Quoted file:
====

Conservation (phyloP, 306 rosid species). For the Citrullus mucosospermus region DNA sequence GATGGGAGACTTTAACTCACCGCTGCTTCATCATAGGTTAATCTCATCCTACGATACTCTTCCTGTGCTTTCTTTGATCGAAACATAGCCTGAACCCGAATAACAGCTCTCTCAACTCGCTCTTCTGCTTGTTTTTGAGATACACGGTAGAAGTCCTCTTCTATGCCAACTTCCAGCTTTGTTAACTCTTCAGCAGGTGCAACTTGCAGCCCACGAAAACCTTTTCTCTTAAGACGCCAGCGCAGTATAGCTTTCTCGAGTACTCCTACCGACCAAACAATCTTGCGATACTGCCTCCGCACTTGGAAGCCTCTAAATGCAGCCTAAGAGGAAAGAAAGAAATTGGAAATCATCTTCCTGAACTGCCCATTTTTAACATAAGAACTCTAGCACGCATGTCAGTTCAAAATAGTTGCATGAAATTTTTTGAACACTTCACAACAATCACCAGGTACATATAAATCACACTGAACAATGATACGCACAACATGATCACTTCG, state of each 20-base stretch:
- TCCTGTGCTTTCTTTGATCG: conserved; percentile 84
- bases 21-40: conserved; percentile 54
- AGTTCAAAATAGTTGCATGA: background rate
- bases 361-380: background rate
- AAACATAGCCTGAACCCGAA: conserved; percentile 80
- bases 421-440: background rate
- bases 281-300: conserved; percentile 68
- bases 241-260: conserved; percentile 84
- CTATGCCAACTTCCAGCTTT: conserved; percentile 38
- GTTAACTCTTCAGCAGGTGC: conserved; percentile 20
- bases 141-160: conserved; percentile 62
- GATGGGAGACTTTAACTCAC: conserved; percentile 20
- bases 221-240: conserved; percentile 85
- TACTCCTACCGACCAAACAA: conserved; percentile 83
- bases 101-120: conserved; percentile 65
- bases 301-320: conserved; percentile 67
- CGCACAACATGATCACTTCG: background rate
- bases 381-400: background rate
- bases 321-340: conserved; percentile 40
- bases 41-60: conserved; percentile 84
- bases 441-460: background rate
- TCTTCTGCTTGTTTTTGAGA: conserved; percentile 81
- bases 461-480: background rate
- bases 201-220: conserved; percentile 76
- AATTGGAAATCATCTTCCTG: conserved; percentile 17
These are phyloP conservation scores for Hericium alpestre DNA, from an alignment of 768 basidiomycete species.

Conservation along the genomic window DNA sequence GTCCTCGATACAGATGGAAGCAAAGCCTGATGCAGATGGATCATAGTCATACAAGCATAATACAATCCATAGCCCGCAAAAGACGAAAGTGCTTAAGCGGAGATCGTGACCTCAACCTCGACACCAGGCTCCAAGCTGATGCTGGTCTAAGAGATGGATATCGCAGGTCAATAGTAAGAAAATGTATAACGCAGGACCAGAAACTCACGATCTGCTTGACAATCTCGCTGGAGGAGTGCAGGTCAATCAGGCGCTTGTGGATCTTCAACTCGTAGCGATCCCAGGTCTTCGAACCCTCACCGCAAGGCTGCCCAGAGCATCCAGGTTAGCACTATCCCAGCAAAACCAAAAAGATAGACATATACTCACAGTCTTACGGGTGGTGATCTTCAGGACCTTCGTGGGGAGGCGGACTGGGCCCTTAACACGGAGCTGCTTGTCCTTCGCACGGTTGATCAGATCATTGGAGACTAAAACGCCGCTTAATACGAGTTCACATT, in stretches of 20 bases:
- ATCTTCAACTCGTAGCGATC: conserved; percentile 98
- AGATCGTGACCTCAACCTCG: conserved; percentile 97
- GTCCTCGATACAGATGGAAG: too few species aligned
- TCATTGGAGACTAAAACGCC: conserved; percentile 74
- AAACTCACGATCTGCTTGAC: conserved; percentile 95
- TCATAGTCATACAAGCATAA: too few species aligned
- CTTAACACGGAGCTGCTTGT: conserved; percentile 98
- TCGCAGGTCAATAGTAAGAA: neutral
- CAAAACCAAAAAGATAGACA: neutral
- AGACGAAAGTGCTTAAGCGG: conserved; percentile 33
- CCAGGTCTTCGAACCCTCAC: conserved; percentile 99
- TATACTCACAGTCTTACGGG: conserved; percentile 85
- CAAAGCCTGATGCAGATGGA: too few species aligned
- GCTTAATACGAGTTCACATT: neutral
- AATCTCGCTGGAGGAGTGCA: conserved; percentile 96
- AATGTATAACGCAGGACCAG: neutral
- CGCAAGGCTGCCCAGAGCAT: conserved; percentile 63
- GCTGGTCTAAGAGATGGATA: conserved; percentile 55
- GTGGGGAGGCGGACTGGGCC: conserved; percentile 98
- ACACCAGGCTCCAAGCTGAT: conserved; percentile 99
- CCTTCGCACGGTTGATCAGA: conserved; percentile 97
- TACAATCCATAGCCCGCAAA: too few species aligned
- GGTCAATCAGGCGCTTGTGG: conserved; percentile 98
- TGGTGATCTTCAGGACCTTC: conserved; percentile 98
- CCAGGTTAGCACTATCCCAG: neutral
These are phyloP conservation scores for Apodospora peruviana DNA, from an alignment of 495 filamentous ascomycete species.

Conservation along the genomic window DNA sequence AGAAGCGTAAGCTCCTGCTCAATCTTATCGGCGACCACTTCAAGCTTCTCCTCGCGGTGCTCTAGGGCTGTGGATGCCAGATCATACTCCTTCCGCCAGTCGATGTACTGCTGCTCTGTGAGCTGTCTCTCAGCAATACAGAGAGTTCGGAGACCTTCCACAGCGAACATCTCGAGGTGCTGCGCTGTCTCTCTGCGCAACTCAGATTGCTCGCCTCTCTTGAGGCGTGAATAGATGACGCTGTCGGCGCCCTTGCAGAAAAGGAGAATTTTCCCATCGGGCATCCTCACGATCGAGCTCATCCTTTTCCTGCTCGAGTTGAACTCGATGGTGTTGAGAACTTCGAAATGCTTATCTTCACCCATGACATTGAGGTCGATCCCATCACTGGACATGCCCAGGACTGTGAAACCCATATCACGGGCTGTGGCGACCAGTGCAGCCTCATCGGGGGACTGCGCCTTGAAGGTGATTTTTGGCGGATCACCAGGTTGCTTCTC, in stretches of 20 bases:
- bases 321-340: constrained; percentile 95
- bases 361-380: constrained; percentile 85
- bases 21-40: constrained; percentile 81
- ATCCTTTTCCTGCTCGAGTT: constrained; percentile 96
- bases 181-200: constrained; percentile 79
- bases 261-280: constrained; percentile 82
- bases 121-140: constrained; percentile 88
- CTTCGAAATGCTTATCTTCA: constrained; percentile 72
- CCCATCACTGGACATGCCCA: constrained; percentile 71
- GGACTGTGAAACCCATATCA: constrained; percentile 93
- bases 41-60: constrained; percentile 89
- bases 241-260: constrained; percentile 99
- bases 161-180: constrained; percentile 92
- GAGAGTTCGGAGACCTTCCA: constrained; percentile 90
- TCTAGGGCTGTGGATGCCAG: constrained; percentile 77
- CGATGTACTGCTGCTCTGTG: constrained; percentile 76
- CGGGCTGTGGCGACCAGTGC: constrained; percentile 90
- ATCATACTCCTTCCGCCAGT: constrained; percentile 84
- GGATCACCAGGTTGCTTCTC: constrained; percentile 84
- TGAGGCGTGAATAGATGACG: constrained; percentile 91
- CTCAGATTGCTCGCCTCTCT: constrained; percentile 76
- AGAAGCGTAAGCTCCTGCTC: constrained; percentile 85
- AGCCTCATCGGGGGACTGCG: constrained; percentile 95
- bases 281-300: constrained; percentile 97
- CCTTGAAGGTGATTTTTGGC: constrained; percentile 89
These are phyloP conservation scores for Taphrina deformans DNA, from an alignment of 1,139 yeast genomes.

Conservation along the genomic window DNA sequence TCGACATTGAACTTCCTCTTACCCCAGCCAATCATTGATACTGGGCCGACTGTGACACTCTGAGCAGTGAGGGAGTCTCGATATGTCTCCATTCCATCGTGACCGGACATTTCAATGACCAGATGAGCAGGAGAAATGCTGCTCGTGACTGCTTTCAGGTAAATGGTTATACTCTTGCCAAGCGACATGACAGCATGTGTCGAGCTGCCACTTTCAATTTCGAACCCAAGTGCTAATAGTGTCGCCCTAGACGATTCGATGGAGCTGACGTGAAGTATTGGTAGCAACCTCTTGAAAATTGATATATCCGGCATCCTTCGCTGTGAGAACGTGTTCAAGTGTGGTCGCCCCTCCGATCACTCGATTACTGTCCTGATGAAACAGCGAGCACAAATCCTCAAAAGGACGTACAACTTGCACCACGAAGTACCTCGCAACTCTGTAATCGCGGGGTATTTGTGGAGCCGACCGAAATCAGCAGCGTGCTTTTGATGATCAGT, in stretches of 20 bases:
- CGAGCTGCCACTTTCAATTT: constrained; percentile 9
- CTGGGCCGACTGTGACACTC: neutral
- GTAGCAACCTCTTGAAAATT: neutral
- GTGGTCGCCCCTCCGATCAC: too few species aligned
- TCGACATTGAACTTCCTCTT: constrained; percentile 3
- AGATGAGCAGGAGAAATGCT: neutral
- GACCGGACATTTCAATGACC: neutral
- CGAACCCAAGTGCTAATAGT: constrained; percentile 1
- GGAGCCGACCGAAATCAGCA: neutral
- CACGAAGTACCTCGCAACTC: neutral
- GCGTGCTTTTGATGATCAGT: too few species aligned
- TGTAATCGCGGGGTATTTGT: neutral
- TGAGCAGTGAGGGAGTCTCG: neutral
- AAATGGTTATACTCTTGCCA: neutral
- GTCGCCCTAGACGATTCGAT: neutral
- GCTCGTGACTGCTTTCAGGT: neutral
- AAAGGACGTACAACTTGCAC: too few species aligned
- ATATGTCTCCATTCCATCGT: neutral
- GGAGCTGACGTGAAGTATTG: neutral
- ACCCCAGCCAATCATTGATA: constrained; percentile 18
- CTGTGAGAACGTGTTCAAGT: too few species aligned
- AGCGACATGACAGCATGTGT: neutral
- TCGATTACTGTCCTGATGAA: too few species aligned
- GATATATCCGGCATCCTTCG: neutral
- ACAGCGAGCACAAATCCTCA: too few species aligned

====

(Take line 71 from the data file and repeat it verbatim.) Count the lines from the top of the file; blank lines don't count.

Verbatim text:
- CGATGTACTGCTGCTCTGTG: constrained; percentile 76